Summers in British Columbia offer endless opportunities for outdoor activities with friends and family. You may even be considering a trip with the kids before school is back in session. Imagine spending 10 days on a wilderness trip with a group of teens – sound like fun? This is one of the highlights of our jobs at Take a Hike!
The Take a Hike Program (TAH) - a unique and innovative school based alternate program – carries out these types of excursions three times per year. Last summer, inclusion of the students’ families was incorporated for these at-risk youth on a shorter 3 day kayak getaway. During this excursion, the teens and their families experienced many things together such as paddling in kayaks, setting up camp, cooking, cleaning, and exploring BC’s ocean environment.
Based on our experience working with teenagers, here are some tips for making your summer adventures a more enjoyable experience for all!
Have Snacks Ready When Traveling
Be sure to have snacks handy to avoid cranky teens – it’s difficult to find a store or restaurant out in the wilderness! Take a Hike carries a supply of emergency snacks with us for those days we aren’t able to stop for lunch. We teach and expect our teens to have their own snacks ready and to self-regulate based their energy levels. We delve into our emergency stash if a teen finds they’ve stored their food somewhere out of reach – they will need it for energy to continue on and keep up with the group.
Particularly as a parent on a road trip, you will thank yourself for bringing along a stash of trail mix, fruit, water or juice to hand out as energy levels diminish. Everyone is happier on a full stomach!
Lead with Your Behavior
At the TAH program we are always ready for surprises - no matter how well we plan, unexpected events are bound to happen. When we go on our camping trip this August with our teens in the program, we will be exploring the dimensions of bringing teens and family members together in a multi-day kayaking trip. Planning is essential, but the unexpected will happen. How we act as adults is crucial for a successful family trip. Keeping a calm and clear attitude will always impact the family or group in a positive way.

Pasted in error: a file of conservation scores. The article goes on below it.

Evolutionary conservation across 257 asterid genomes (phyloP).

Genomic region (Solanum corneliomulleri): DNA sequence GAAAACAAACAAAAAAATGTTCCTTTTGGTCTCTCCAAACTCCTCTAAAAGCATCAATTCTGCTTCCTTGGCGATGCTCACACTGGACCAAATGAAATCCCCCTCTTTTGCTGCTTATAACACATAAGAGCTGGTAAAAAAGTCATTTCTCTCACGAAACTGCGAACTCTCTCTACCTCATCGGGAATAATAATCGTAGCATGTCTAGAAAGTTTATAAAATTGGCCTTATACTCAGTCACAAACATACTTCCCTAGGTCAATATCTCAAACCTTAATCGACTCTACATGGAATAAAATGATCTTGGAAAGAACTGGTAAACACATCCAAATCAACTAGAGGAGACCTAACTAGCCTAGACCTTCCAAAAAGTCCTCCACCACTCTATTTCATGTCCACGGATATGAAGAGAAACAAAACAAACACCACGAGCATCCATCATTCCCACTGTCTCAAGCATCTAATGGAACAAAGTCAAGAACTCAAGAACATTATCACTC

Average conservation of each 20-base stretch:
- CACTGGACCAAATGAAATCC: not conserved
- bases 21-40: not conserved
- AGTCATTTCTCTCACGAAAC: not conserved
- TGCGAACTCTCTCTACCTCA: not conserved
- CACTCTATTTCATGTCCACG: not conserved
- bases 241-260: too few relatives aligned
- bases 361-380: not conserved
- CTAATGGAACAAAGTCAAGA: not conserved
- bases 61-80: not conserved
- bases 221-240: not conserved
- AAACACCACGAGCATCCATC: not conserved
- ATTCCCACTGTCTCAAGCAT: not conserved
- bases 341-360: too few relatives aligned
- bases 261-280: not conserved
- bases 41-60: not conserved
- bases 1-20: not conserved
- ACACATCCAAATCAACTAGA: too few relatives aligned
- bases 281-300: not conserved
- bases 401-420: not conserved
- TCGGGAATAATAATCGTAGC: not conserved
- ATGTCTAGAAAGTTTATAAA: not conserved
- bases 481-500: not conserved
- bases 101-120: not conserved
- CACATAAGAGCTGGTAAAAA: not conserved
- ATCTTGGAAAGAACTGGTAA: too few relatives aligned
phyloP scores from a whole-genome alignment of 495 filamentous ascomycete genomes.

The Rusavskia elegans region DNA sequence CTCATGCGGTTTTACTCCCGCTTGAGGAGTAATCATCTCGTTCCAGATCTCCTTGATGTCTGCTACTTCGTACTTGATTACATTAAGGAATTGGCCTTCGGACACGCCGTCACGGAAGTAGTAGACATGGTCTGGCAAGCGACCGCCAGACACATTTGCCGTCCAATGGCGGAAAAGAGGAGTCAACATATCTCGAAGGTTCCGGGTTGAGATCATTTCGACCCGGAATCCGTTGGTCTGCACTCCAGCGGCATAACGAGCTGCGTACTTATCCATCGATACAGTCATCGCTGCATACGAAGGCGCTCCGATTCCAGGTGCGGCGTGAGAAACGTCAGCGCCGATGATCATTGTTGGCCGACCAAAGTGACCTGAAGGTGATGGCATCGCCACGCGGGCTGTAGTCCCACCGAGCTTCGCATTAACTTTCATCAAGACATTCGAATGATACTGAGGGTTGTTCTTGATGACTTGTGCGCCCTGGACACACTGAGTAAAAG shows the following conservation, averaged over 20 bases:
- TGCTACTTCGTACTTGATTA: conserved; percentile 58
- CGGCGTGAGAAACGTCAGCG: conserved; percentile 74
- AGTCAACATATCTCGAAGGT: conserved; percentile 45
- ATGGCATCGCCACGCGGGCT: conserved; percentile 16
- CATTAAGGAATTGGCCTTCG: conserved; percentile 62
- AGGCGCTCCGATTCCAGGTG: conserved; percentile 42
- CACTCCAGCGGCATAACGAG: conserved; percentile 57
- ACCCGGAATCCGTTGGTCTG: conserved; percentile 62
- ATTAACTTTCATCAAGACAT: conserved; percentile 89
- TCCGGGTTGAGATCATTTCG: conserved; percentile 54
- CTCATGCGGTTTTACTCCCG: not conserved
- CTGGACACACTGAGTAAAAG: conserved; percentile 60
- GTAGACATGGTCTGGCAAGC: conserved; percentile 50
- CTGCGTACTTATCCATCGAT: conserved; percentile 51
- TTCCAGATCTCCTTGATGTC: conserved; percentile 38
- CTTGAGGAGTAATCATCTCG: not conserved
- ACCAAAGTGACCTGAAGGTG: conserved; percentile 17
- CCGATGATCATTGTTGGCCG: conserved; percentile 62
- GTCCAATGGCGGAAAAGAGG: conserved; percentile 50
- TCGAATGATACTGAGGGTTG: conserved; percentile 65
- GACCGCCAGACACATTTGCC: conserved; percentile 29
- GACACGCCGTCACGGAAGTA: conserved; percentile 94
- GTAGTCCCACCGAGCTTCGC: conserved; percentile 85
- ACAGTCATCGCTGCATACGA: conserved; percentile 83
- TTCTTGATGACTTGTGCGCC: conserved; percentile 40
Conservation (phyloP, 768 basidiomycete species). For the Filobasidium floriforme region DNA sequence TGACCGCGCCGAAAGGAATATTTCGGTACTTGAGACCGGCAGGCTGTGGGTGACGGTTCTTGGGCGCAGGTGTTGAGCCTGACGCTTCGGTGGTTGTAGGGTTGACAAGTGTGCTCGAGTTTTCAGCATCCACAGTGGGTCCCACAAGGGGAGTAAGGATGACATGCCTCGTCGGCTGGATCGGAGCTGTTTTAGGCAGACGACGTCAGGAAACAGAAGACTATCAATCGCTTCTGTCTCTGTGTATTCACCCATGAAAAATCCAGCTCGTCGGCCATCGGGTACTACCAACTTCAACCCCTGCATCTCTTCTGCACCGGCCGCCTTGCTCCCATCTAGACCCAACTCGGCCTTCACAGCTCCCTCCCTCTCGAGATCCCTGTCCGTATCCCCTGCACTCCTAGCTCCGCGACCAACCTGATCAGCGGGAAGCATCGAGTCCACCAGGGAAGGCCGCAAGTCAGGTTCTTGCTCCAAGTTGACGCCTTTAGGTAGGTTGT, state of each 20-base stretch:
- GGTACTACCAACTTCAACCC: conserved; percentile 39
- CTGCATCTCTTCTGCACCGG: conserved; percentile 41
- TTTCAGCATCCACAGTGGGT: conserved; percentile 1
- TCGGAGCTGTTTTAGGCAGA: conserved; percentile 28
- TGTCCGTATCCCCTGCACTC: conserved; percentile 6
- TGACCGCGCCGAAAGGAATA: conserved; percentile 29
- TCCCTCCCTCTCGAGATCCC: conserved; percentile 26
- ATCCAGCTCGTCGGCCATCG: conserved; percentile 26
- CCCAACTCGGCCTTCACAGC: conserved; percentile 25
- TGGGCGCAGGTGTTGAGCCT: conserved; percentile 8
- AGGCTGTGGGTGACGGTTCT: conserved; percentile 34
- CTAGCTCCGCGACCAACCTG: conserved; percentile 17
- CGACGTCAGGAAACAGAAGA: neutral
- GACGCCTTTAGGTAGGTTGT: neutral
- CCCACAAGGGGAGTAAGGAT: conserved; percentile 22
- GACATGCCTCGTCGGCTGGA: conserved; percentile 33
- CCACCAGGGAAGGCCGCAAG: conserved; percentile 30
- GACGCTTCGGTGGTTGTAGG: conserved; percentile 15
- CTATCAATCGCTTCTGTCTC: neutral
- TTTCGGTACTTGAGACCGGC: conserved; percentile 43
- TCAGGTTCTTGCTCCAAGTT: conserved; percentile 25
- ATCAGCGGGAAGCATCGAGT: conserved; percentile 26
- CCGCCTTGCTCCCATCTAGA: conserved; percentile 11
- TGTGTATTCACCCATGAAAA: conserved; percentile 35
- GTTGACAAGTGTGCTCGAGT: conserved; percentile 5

Accept the Urge for Teen Autonomy
On TAH trips, there are times where we allow the teens to just be with one another, or spend some time alone. We set up boundaries and parameters to allow for this. This gives teens a sense independence and time away from the adults.
While on a family trip, set up some boundaries and parameters for your own teen to find some space. Tell them to meet back for lunch in one hour, and allow them to explore on their own during that time. A bit of time apart will give the family a much needed break - being together will be more pleasant and cherished once everyone re-groups.
Create a Sense of Adventure and Challenge
Some may consider an adventure to be souvenir shopping in a new town. Others may see it as kayaking around an island. Adventures do not need to be scary or physically exhausting. Trying something new will create excitement and wonder. This may vary from letting them explore a music store or bookstore, to hiking up and camping on top of a mountain. Try to include your teen’s interests into your vacation plan to help ensure that he or she stays engaged.
From all the staff at Take a Hike, we wish you wonderful adventures this summer. Have fun, and always prepare for the unexpected!
– Contributed by Klaus Klein, MA, Registered Clinical Counsellor, Take a Hike therapist